Watch the full video above, or read the second instalment of the full text below
Some fifteen years after Baudelaire’s work had stirred my interest in translation, my editor Don Paterson asked me if I had ever thought of translating the Inferno. I had not, but having written several extended theatre pieces I was now interested in working on a longer poem, and there is none greater than Dante’s. The lines from Canto II quoted at the beginning of Thomas Mann’s Doktor Faustus had for a long time stayed in my mind like an unrecognized invitation. Eventually I would render them like this:
The day was fading now. The darkening air
Had summoned all the creatures of the earth
To rest after their labours. I alone
Remained there to prepare for the ordeal
I must endure – the journey, and its pity.
Now let me bring it perfectly to mind.
O Muses! O high genius, help me now!
O memory, that writes what I have seen,
Now prove that you are equal to the task.
Mann’s narrator in Doktor Faustus is the gentle pedant, the schoolmaster Serenus Zeitblom, who accompanies his friend, the composer Adrian Leverkuhn, at least part of the way on his descent into a self-contrived Hell. Zeitblom reports what would not otherwise be believed, mitigating the fantastic and absurd with his tender ordinariness. It is his task to get in the way, to magnify events by his reticence and uncertainty. The translator of the Inferno must of course do everything he can to ensure that he himself stays firmly out of the way.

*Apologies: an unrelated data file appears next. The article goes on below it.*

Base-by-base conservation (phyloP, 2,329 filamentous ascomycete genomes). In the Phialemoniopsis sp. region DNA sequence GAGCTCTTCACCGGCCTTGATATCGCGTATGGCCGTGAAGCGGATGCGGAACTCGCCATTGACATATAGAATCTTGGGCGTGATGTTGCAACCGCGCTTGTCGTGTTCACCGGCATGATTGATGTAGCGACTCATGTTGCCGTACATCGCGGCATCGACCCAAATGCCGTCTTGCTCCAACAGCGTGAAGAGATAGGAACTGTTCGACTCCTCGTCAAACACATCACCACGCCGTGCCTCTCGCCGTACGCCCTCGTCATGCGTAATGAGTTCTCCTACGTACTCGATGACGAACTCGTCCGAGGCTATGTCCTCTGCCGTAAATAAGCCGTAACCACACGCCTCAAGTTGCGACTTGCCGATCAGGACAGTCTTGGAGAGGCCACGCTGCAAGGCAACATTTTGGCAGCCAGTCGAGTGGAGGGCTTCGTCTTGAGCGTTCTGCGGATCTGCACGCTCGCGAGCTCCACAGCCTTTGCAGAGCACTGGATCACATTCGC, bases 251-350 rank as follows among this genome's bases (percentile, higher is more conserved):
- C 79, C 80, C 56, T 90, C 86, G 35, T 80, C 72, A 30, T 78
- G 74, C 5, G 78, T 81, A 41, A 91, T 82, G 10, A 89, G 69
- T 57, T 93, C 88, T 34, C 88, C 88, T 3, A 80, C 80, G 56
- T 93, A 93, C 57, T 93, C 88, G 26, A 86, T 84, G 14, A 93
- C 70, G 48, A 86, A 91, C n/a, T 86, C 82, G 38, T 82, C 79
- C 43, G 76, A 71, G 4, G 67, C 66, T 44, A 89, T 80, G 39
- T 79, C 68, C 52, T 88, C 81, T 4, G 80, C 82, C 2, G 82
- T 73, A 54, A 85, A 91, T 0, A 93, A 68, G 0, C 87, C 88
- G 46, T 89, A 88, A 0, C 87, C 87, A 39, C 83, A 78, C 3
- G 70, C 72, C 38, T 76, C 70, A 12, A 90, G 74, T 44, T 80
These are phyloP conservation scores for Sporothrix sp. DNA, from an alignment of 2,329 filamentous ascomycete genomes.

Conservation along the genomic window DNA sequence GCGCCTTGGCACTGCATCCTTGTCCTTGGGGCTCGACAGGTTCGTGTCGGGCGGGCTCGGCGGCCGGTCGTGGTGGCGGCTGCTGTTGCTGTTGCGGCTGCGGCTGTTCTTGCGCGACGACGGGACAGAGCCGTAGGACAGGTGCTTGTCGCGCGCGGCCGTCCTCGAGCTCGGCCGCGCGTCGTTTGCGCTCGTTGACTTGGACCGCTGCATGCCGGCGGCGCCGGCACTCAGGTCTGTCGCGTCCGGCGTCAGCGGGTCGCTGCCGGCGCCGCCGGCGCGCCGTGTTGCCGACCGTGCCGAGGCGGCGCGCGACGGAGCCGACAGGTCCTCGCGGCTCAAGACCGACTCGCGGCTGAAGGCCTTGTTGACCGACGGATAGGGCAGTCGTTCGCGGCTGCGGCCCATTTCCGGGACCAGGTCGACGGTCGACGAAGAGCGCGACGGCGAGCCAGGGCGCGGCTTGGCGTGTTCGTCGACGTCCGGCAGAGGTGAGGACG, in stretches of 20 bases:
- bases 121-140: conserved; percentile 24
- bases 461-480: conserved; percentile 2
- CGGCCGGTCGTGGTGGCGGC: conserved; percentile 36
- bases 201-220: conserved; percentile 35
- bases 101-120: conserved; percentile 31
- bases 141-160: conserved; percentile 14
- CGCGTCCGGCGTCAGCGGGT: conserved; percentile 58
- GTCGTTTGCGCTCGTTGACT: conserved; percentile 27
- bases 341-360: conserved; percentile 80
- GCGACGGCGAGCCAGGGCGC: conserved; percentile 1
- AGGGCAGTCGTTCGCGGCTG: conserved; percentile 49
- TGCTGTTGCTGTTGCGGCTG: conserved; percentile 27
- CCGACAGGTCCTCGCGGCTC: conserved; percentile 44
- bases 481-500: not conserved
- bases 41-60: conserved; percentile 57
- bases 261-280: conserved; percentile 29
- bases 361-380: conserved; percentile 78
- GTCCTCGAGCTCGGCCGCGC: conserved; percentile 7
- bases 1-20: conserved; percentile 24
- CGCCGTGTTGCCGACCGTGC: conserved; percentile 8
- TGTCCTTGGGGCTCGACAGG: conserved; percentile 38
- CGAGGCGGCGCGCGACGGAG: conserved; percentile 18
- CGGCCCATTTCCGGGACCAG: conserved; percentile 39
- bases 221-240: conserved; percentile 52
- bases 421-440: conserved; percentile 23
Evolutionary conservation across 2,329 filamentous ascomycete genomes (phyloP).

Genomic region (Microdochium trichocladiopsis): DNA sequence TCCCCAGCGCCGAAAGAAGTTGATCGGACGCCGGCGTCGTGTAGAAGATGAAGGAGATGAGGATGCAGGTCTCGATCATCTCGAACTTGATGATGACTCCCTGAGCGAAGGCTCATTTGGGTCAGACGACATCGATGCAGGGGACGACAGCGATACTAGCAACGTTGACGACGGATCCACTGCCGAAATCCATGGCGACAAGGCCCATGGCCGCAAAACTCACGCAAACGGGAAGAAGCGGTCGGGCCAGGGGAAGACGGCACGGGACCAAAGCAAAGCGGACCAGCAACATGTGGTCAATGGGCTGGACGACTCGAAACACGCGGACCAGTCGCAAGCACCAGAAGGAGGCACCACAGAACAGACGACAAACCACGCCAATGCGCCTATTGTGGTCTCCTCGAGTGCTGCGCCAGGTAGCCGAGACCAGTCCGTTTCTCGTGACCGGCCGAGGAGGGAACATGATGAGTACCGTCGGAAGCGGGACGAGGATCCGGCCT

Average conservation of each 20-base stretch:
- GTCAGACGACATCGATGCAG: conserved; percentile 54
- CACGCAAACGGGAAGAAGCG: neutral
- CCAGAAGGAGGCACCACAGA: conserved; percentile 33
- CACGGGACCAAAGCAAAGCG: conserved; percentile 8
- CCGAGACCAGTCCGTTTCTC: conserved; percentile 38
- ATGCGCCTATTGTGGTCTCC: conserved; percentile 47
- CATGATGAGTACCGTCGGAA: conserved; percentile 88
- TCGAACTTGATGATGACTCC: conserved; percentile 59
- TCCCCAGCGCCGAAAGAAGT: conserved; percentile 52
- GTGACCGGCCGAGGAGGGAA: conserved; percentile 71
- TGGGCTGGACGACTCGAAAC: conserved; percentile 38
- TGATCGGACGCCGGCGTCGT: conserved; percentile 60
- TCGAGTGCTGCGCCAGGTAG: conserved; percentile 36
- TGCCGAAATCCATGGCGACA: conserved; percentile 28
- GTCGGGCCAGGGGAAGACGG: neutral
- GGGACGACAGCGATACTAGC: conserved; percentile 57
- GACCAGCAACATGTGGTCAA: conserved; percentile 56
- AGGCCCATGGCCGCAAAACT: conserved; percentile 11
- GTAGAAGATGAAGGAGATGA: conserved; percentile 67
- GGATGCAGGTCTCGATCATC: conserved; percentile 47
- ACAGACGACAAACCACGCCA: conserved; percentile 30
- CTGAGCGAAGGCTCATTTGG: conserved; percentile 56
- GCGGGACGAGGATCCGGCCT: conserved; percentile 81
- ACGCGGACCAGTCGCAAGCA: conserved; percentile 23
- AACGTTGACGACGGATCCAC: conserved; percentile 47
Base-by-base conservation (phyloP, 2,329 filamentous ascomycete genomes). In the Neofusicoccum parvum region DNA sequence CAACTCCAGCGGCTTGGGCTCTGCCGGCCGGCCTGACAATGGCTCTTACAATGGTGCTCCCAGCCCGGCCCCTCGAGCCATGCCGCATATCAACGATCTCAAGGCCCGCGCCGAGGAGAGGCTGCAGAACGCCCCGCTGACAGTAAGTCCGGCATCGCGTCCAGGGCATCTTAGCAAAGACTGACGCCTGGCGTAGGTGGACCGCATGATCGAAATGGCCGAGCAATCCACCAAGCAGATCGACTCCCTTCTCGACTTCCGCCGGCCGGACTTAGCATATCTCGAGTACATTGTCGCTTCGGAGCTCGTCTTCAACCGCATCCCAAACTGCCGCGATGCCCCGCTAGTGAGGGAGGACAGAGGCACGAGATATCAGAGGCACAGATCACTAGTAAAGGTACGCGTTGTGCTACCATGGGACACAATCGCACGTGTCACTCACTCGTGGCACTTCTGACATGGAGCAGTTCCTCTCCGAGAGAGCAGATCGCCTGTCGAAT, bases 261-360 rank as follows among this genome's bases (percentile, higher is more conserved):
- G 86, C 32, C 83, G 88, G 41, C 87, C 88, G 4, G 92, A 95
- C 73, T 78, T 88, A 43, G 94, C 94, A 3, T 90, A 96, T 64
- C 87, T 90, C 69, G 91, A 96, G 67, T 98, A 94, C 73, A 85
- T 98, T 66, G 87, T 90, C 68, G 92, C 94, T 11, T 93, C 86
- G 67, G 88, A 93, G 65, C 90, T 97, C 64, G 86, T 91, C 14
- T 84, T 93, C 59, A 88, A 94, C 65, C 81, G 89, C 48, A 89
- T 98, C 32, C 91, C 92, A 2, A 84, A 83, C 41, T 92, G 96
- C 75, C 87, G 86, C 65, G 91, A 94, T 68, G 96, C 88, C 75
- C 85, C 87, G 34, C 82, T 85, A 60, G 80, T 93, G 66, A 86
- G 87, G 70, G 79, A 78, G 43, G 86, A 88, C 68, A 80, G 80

There are many, many versions from the Commedia and especially the Inferno in English. And all the translators face a decision about form. There are versions which seek to reproduce terza rima; there are unrhymed versions; there are free verse versions such as those by C.H.Sisson and Steve Ellis. I was not convinced that the rhyming versions I examined managed to sustain the narrative momentum of the poem or achieve a sense of naturalness or speakability. The language some of them produced was neither Italian nor English but, it seemed to me, an unhappy hybrid whose existence could only be sustained in the artificial climate of special cases. These were often ‘faithful’; equally often they were only poems in the most formal sense of involving lines and rhymes but having no ear or sense of musical shape. Sometimes they came with the apparatus of justification; occasionally this would involve the idea that English verse was itself inadequate to the task. I have heard this claim being extended to the English language itself in the case of the translations of the Psalms in the King James Bible. If the claim were made in reverse –that other languages are in some sense unable to deal with work in English – it would sound not merely like nonsense but like racism. A language does whatever it is called upon to do, according to its own laws. If in the case of translation the result is merely auxiliary to the original, it will be read out of duty and not love.
After a time I began to be reminded of the great early rock’n’roller Bo Diddley, who patented the famous beat that bears his name and can still be heard in songs including his own ‘Hey Bo Diddley’, as well as in ‘Mona’, and the work of many others such as Buddy Holly’s ‘Not Fade Away’ and Johnny Otis’s ‘Willie and the Hand Jive’. Not content with this claim on immortality, Bo Diddley also claimed that his famous sound, created partly by the rhythm and partly by the chords played on his strange square guitars and – for all we know – by his taste in sinister hats – contained a secret and inimitable ingredient to which he alone had access.